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Login Name Post: Meat in your haversack        (Topic#300195)
Black Hand 
Cannon
Posts: 6756
12-11-16 08:32 AM - Post#1602574    

    In response to flyfisher76544

Let's not forget that salted beef (or other red meat) is simple to make and packs well.

 
tenngun 
Cannon
Posts: 6831
tenngun
12-11-16 09:23 PM - Post#1602743    

    In response to Black Hand

Making corned beef after Christmas is fone

 
crockett 
Cannon
Posts: 6234
12-22-16 10:03 AM - Post#1604532    

    In response to tenngun

Questions....
1. How do you take a piece of beef and cure it in salt? Any particular cut of beef? How long will it stay good without refrigeration?
2. Potted meat. As I understand it, you surround meat (raw? Cooked?) in lard.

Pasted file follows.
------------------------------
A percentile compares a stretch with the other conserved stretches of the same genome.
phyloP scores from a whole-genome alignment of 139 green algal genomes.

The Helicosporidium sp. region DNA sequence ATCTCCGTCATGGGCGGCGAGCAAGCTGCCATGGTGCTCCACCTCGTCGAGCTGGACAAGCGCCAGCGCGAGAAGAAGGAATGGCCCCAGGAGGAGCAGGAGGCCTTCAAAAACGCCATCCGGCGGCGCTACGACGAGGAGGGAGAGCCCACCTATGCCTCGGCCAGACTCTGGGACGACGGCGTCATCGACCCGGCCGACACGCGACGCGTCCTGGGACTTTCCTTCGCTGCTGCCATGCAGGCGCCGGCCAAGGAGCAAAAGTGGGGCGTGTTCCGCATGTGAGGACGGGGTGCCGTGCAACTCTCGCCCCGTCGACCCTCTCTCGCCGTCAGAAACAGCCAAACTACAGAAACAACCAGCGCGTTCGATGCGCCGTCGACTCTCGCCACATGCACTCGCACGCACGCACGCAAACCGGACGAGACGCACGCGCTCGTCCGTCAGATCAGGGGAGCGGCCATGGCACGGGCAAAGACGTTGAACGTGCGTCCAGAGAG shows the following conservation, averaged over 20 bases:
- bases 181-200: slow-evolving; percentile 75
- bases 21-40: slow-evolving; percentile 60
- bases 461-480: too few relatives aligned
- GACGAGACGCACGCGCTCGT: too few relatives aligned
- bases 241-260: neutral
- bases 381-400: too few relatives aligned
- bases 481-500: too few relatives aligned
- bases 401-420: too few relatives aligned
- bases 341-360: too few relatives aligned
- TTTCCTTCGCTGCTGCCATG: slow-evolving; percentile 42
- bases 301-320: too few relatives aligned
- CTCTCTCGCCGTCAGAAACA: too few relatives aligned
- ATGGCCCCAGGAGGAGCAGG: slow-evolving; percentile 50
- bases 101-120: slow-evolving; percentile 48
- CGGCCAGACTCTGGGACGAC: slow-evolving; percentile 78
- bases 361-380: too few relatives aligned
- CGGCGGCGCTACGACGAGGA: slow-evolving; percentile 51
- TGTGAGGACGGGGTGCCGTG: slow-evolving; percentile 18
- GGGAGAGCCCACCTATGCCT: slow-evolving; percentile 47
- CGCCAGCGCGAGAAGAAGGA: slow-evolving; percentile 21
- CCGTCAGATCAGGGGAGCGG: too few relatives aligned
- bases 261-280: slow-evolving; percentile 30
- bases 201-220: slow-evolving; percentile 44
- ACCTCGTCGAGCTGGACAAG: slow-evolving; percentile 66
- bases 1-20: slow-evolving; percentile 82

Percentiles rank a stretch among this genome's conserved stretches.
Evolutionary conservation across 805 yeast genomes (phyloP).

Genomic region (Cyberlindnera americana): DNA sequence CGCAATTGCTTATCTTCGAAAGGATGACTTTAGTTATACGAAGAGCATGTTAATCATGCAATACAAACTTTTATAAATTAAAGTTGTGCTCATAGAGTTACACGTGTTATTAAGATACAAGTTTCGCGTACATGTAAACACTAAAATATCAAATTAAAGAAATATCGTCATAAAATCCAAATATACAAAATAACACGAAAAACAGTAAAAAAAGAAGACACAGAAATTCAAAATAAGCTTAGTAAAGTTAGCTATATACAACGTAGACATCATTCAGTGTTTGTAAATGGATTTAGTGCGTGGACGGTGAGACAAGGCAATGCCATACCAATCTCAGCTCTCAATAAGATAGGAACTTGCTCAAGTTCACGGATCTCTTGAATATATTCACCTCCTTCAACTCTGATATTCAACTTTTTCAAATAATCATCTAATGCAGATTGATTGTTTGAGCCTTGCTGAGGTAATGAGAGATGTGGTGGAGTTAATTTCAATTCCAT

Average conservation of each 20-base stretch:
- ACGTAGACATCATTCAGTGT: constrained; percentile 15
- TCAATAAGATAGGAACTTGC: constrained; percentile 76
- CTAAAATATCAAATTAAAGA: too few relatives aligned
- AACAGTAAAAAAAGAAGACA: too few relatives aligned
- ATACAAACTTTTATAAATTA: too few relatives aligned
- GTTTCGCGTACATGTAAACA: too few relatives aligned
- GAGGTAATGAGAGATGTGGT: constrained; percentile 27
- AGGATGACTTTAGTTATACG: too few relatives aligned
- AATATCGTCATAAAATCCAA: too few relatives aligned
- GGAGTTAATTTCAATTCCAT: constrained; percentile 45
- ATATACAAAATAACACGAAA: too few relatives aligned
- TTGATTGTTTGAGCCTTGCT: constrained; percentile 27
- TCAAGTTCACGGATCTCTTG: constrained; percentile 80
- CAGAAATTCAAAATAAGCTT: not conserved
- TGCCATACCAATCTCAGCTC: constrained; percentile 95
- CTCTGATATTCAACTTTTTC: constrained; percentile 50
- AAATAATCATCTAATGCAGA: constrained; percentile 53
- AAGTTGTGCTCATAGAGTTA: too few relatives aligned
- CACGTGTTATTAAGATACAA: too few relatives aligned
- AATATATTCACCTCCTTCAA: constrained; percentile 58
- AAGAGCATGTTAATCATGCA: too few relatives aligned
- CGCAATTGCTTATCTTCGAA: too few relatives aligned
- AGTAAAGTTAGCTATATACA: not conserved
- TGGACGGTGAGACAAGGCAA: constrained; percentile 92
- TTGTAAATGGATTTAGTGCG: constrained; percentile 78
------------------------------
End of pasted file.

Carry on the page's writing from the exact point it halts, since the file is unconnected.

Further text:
3. How would you make/cure a dry sausage?

Right now all I use is Jerky.

 
Black Hand 
Cannon
Posts: 6756
12-22-16 10:25 AM - Post#1604536    

    In response to crockett

  • crockett Said:
Questions....
1. How do you take a piece of beef and cure it in salt? Any particular cut of beef? How long will it stay good without refrigeration?
2. Potted meat. As I understand it, you surround meat (raw? Cooked?) in lard.
3. How would you make/cure a dry sausage?

Right now all I use is Jerky.



1 - 4 parts sea salt, 1 part sugar, cure 2 days/lb in a cool place. Rinse, dry and cut thin to eat while soft. Will continue to harden over time at room temperature - I have some pieces (of venison and beef) in my utility room that are hard enough to pound nails and show no signs of deterioration. Various cuts of meat can be used (bone-in or boneless).
2 - Potted meat is cooked and stored surrounded by lard/fat. https://en.wikipedia.org/wiki/Confit
3 - Dry-curing recipes are found online. It is an art-form that I am curious to explore. A well-respected source https://www.amazon.com/Salumi-Craft-Italian-Dry-Curing/dp/03...